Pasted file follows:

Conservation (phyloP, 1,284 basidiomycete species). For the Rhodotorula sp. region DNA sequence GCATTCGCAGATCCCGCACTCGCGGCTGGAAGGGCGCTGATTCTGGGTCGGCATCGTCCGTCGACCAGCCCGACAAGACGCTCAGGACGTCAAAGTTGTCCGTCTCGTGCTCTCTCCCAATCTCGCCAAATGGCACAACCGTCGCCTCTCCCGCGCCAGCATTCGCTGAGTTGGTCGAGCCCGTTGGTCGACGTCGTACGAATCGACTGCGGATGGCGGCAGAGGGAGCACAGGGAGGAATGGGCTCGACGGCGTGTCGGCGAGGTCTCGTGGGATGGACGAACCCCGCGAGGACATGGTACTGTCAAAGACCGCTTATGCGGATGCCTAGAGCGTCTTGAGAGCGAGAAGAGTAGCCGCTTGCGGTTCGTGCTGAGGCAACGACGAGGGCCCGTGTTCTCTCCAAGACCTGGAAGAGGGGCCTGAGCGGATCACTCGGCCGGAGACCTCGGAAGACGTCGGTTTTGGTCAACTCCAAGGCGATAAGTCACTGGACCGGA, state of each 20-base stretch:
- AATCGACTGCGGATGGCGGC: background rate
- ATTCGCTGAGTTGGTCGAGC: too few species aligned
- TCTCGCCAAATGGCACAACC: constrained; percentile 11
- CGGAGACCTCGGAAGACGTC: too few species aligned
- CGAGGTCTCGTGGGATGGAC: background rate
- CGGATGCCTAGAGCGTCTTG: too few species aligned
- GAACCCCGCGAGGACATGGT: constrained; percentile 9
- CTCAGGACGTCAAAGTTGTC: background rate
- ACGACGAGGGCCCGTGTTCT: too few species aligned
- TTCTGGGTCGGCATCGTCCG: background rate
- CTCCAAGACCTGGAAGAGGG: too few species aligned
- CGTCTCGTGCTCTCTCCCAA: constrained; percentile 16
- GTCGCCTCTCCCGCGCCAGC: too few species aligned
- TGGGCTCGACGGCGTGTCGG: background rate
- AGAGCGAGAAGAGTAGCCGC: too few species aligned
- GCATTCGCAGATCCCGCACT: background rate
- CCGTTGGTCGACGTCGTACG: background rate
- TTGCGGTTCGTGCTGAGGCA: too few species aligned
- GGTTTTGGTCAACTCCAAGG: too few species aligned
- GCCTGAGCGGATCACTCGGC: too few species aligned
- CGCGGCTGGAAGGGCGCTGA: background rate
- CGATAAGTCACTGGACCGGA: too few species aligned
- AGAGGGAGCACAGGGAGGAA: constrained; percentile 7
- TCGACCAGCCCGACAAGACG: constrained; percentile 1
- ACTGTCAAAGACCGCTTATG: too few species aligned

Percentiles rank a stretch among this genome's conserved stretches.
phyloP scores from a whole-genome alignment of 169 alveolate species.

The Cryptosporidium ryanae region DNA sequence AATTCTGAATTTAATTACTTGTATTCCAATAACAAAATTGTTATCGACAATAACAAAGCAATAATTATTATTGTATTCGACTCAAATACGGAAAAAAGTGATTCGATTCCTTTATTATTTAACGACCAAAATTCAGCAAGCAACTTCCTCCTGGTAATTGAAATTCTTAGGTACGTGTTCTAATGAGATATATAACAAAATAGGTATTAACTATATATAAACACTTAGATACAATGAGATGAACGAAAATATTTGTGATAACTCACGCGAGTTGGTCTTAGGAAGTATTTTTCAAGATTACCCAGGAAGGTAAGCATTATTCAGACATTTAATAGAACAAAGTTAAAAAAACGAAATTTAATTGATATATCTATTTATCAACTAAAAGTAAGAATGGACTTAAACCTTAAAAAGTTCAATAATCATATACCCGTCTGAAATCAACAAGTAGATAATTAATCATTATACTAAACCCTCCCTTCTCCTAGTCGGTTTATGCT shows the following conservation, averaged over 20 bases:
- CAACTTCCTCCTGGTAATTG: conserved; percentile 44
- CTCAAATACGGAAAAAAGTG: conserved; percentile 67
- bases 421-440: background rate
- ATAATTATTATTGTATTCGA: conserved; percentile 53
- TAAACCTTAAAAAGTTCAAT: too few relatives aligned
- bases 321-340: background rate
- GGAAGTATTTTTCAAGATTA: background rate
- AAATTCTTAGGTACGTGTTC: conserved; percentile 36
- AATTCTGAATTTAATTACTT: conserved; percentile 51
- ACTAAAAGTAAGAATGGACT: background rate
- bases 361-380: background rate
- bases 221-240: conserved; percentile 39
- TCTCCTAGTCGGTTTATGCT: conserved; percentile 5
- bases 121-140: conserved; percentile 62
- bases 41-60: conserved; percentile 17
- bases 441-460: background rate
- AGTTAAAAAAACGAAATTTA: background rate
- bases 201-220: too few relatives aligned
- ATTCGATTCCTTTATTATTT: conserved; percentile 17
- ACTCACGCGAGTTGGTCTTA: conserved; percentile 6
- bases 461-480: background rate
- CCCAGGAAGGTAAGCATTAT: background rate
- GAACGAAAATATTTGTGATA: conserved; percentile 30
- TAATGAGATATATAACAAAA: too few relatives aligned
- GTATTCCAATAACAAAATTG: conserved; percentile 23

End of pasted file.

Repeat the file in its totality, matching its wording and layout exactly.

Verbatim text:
Conservation (phyloP, 1,284 basidiomycete species). For the Rhodotorula sp. region DNA sequence GCATTCGCAGATCCCGCACTCGCGGCTGGAAGGGCGCTGATTCTGGGTCGGCATCGTCCGTCGACCAGCCCGACAAGACGCTCAGGACGTCAAAGTTGTCCGTCTCGTGCTCTCTCCCAATCTCGCCAAATGGCACAACCGTCGCCTCTCCCGCGCCAGCATTCGCTGAGTTGGTCGAGCCCGTTGGTCGACGTCGTACGAATCGACTGCGGATGGCGGCAGAGGGAGCACAGGGAGGAATGGGCTCGACGGCGTGTCGGCGAGGTCTCGTGGGATGGACGAACCCCGCGAGGACATGGTACTGTCAAAGACCGCTTATGCGGATGCCTAGAGCGTCTTGAGAGCGAGAAGAGTAGCCGCTTGCGGTTCGTGCTGAGGCAACGACGAGGGCCCGTGTTCTCTCCAAGACCTGGAAGAGGGGCCTGAGCGGATCACTCGGCCGGAGACCTCGGAAGACGTCGGTTTTGGTCAACTCCAAGGCGATAAGTCACTGGACCGGA, state of each 20-base stretch:
- AATCGACTGCGGATGGCGGC: background rate
- ATTCGCTGAGTTGGTCGAGC: too few species aligned
- TCTCGCCAAATGGCACAACC: constrained; percentile 11
- CGGAGACCTCGGAAGACGTC: too few species aligned
- CGAGGTCTCGTGGGATGGAC: background rate
- CGGATGCCTAGAGCGTCTTG: too few species aligned
- GAACCCCGCGAGGACATGGT: constrained; percentile 9
- CTCAGGACGTCAAAGTTGTC: background rate
- ACGACGAGGGCCCGTGTTCT: too few species aligned
- TTCTGGGTCGGCATCGTCCG: background rate
- CTCCAAGACCTGGAAGAGGG: too few species aligned
- CGTCTCGTGCTCTCTCCCAA: constrained; percentile 16
- GTCGCCTCTCCCGCGCCAGC: too few species aligned
- TGGGCTCGACGGCGTGTCGG: background rate
- AGAGCGAGAAGAGTAGCCGC: too few species aligned
- GCATTCGCAGATCCCGCACT: background rate
- CCGTTGGTCGACGTCGTACG: background rate
- TTGCGGTTCGTGCTGAGGCA: too few species aligned
- GGTTTTGGTCAACTCCAAGG: too few species aligned
- GCCTGAGCGGATCACTCGGC: too few species aligned
- CGCGGCTGGAAGGGCGCTGA: background rate
- CGATAAGTCACTGGACCGGA: too few species aligned
- AGAGGGAGCACAGGGAGGAA: constrained; percentile 7
- TCGACCAGCCCGACAAGACG: constrained; percentile 1
- ACTGTCAAAGACCGCTTATG: too few species aligned

Percentiles rank a stretch among this genome's conserved stretches.
phyloP scores from a whole-genome alignment of 169 alveolate species.

The Cryptosporidium ryanae region DNA sequence AATTCTGAATTTAATTACTTGTATTCCAATAACAAAATTGTTATCGACAATAACAAAGCAATAATTATTATTGTATTCGACTCAAATACGGAAAAAAGTGATTCGATTCCTTTATTATTTAACGACCAAAATTCAGCAAGCAACTTCCTCCTGGTAATTGAAATTCTTAGGTACGTGTTCTAATGAGATATATAACAAAATAGGTATTAACTATATATAAACACTTAGATACAATGAGATGAACGAAAATATTTGTGATAACTCACGCGAGTTGGTCTTAGGAAGTATTTTTCAAGATTACCCAGGAAGGTAAGCATTATTCAGACATTTAATAGAACAAAGTTAAAAAAACGAAATTTAATTGATATATCTATTTATCAACTAAAAGTAAGAATGGACTTAAACCTTAAAAAGTTCAATAATCATATACCCGTCTGAAATCAACAAGTAGATAATTAATCATTATACTAAACCCTCCCTTCTCCTAGTCGGTTTATGCT shows the following conservation, averaged over 20 bases:
- CAACTTCCTCCTGGTAATTG: conserved; percentile 44
- CTCAAATACGGAAAAAAGTG: conserved; percentile 67
- bases 421-440: background rate
- ATAATTATTATTGTATTCGA: conserved; percentile 53
- TAAACCTTAAAAAGTTCAAT: too few relatives aligned
- bases 321-340: background rate
- GGAAGTATTTTTCAAGATTA: background rate
- AAATTCTTAGGTACGTGTTC: conserved; percentile 36
- AATTCTGAATTTAATTACTT: conserved; percentile 51
- ACTAAAAGTAAGAATGGACT: background rate
- bases 361-380: background rate
- bases 221-240: conserved; percentile 39
- TCTCCTAGTCGGTTTATGCT: conserved; percentile 5
- bases 121-140: conserved; percentile 62
- bases 41-60: conserved; percentile 17
- bases 441-460: background rate
- AGTTAAAAAAACGAAATTTA: background rate
- bases 201-220: too few relatives aligned
- ATTCGATTCCTTTATTATTT: conserved; percentile 17
- ACTCACGCGAGTTGGTCTTA: conserved; percentile 6
- bases 461-480: background rate
- CCCAGGAAGGTAAGCATTAT: background rate
- GAACGAAAATATTTGTGATA: conserved; percentile 30
- TAATGAGATATATAACAAAA: too few relatives aligned
- GTATTCCAATAACAAAATTG: conserved; percentile 23